Is Austerity Finally Bringing Growth to Britain?

After warning Great Britain of dire circumstances last year if it continued austerity, the International Monetary Fund has rolled back the rhetoric this time, omitting its request that the British government slow its budget contraction further.

Last fall, International Monetary Fund Deputy Managing Director David Lipton told the British government, “Our view has been that doing nothing is not a good answer given the problems that could arise when very, very low growth becomes entrenched.” Mr. Lipton warned against trying to solve budget problems too quickly, as a lack of growth puts disproportionate pressure on cutting. “The world has changed in that countries are finding they face fiscal consolidation challenges in an ever weakening global growth environment,” he said.

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However, this time around, the IMF was not so confident in its prior warning, retracting the calls to slow down fiscal austerity. Recent economic data in 2013 appears to provide British Chancellor of the Exchequer George Osborne some breathing room in his push for fiscal tightening. The UK economy grew by 0.3 percent in the first three months of 2013, with expansion of the service sector and recoveries in their North Sea oil and gas output rescuing the country from recession.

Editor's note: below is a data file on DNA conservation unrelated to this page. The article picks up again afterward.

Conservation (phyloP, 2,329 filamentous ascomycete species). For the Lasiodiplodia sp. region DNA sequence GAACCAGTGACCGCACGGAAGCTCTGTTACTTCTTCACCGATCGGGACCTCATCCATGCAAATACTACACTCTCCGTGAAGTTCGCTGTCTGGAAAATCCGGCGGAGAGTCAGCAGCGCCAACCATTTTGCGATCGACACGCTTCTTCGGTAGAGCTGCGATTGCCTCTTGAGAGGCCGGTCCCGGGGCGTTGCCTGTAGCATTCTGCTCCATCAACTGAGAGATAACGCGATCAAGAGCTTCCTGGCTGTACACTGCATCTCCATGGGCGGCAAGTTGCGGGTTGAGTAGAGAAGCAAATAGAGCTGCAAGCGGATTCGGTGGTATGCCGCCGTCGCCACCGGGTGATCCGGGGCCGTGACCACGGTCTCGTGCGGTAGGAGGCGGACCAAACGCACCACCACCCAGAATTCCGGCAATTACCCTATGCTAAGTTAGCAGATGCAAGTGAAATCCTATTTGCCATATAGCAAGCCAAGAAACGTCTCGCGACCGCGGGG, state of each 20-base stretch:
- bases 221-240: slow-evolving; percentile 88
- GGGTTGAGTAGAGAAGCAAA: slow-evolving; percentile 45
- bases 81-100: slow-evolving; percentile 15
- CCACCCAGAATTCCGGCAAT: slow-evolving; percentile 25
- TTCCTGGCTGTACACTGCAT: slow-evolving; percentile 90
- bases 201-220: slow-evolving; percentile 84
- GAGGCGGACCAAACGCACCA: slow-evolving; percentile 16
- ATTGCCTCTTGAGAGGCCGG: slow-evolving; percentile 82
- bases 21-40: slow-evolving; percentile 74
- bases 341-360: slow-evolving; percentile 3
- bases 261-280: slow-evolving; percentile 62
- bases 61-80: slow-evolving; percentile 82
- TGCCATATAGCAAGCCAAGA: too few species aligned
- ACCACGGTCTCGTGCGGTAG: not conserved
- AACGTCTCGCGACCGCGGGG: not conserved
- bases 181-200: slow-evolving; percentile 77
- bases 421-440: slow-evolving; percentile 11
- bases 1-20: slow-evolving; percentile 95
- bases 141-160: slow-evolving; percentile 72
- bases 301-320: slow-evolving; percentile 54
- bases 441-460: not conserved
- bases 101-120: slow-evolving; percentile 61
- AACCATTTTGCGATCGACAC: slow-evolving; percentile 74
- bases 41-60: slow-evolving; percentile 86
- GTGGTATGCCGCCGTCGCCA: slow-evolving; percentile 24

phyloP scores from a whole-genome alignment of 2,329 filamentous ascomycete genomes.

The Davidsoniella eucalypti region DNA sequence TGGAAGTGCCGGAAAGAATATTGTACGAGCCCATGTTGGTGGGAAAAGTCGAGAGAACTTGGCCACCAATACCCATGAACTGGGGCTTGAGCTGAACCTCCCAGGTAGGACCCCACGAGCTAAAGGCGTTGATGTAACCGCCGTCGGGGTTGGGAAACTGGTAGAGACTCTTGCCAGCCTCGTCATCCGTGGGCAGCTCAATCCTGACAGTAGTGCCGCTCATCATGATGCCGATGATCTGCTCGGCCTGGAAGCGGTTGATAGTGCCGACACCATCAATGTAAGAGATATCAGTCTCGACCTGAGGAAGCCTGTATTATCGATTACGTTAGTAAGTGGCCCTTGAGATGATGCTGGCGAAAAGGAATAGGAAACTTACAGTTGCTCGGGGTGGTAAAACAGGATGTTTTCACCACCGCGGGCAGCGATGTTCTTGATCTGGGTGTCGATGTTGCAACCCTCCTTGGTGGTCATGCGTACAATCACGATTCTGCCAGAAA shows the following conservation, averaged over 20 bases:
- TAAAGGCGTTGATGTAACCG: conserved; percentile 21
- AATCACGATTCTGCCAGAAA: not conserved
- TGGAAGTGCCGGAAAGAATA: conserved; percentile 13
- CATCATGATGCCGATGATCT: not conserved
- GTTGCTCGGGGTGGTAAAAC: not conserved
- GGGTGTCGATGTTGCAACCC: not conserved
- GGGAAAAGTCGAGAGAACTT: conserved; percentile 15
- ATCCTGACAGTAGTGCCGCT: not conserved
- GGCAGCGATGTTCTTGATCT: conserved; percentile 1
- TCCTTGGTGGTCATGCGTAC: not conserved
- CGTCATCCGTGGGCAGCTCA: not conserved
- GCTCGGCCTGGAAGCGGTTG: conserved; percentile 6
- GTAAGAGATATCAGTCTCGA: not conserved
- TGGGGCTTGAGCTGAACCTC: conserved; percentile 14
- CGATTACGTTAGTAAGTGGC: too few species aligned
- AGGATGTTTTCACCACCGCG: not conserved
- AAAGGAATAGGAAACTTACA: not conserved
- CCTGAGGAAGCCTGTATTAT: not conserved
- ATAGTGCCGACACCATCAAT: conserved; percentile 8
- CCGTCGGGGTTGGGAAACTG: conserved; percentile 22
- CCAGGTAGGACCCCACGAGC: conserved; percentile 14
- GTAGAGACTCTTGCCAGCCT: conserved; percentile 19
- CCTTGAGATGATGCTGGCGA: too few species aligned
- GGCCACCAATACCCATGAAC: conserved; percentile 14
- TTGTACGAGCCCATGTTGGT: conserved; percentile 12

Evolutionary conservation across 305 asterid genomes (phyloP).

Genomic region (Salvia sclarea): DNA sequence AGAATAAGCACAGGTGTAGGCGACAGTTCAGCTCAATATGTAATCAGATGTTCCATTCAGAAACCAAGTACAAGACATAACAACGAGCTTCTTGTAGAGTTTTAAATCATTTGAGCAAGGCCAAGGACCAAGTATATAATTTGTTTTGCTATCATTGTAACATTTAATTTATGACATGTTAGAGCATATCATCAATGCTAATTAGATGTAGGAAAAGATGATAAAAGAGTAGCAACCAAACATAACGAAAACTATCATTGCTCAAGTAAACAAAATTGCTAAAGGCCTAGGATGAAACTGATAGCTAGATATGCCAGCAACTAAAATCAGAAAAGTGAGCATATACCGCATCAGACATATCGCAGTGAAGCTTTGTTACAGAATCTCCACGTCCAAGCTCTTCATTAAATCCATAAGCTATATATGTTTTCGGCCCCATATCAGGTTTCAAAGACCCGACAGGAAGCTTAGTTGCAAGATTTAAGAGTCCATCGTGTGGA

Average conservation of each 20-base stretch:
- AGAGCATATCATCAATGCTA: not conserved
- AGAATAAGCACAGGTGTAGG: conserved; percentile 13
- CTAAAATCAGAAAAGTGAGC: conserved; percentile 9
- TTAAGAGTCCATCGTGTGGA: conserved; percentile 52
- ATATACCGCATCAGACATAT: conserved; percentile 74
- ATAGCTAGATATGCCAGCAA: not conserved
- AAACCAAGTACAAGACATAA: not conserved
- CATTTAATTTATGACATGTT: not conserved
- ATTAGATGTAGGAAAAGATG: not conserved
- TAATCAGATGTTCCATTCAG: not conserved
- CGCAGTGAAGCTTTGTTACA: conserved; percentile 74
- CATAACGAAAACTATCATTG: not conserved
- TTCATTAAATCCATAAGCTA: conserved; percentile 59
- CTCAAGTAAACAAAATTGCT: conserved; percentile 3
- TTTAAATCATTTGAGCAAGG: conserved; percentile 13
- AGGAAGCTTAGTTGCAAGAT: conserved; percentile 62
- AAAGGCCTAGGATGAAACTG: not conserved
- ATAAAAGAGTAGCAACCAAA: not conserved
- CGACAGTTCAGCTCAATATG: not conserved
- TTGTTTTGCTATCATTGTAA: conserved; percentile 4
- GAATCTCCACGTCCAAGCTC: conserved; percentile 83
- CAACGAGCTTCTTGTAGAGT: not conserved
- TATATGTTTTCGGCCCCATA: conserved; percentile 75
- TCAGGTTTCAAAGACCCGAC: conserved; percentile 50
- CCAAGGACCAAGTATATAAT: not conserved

With this momentum in his court, the IMF changed its previous recommendation, instead asking only that “judgments about fiscal policy [balance] debt sustainability with growth concerns.” As such, the Fund suggested that the focus move to the supply side of the economy, noting the need to expand capital investment inside the UK. It noted that the recent economic news was “encouraging” but that the U.K. is “a long way from a strong and sustainable recovery.”

The IMF did express concern over some aspects of U.K. policy, though. Specifically, the “Help to Buy” program, whereby home buyers can get equity loans and mortgage guarantees through the government. There are worries that this sort of program can cause inflation in property prices without an increase in the overall supply of houses. This fear prompted the IMF to recommend that the government look for ways to enact “fiscal disincentives” for property holders who choose not to develop it.

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Moreover, the IMF suggested that the nation’s partially nationalized banks be privatized, perhaps with capital backing from the government in the case that they need to be made more appealing to private investors. The report also included a recommendation that the Bank of England be granted the authority to limit loan-to-value and loan-to-income ratios on mortgages, in an attempt to further avoid bubbles in property values.

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